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and other conchifera, were carefully fattened in the cochlearia. The Roman fishponds are famous: they seem to have stood in the same relation to the Roman gentleman as his covers to an English squire; the lampreys and mullets were his pheasants and partridges. And perhaps the story of the man who fed his fish upon slaves may be in the nature of an allegory, and point only to the consumption of gamekeepers. Cicero dwells with indignation on the conduct of these piscinarii, as he calls them, who were so wrapt up in their preserves that they would not come to Rome to organise a conservative party. "And what the mullet was, are foxes now," may be said perhaps without any violent exaggeration. The fish were often very tame, as we read in Martial; and would swim up to the edge of the pond to be fed, just as game, where it is plentiful, will come up to the breakfast-room window. The pleasant good-humoured noble, feeding his lampreys and talking to his humbler neighbours, recalls too the image of the last English king who had the habits of an English gentleman,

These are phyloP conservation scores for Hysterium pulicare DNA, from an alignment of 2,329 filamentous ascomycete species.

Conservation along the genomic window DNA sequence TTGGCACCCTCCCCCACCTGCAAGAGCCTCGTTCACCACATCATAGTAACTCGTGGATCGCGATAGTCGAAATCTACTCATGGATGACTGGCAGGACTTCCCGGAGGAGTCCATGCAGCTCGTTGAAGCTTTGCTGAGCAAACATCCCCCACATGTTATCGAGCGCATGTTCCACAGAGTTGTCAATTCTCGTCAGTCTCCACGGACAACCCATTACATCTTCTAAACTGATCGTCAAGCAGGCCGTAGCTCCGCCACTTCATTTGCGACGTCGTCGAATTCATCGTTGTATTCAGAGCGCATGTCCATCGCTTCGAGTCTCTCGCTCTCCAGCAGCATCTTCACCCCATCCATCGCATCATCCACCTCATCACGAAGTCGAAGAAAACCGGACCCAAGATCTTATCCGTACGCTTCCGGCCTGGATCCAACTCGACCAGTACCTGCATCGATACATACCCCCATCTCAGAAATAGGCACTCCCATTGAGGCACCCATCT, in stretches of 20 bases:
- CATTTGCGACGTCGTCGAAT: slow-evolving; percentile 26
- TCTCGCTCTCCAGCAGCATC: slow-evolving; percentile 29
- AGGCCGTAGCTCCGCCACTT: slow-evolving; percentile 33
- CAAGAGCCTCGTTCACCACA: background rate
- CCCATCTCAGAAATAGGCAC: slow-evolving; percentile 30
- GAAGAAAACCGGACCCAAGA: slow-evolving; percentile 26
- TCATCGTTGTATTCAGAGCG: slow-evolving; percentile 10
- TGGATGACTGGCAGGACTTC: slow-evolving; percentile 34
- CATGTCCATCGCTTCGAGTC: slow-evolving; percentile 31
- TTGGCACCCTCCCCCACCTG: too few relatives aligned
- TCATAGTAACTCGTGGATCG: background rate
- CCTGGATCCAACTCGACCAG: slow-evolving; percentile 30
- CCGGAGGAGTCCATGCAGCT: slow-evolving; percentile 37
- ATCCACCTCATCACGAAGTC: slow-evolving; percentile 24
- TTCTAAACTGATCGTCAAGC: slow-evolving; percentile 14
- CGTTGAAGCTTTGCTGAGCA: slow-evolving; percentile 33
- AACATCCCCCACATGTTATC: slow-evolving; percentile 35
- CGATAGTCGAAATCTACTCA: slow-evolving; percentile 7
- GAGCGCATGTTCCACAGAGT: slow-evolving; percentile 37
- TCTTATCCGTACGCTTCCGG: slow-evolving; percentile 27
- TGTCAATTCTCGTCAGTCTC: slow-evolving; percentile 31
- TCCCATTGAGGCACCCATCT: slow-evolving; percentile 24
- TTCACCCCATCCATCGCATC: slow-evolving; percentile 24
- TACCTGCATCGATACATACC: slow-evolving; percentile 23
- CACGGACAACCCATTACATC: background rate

The Doctor makes less use of Martial in his pictures of country life than we should have anticipated. Martial has left us a genial and graphic description of the sights and sounds which encountered a Roman proprietor as he stepped into his outer farmyard on some fine day towards the close of autumn. The tribula (threshing-machines) are hard at work. The vinedresser passes him with a load of late grapes. The meadows below the house are dotted with cattle, and their lowing alternates pleasantly with the cooing of the pigeons from the turrets. At his feet strut the whole people of the poultry-yard, as various in their voice as in their plumage :-the goose, the peacock, and the flamingo,-the partridge, the guinea-hen, and the pheasant. And as the villicus comes by with a lapful of acorns, he is followed by a crowd of importunate porkers. From the sheepfold in his rear the master catches the bleating of the lambs separated from their mothers. Inside the house the children of the slaves are huddling over a good fire, while their elders are out in the woods and on the lake to replenish the fishpond and the thrush-house. Some neighbours from the town are taking a stroll in his garden; and presently a countryman approaches to pay his respects with something better than mere compliments: "Will his honour accept this fine piece of virgin honeycomb, with this cone-shaped cheese from the pastures of Umbria ?"-or perhaps a few couple of dormice, or a live kid, or a brace of fat capons, constitute his humble offering, which is doubtless accepted with all graciousness; and perhaps too, before the day is over, some buxom dark-eyed Phyllis comes tripping up to the "Hall" with a "basket" from the worthy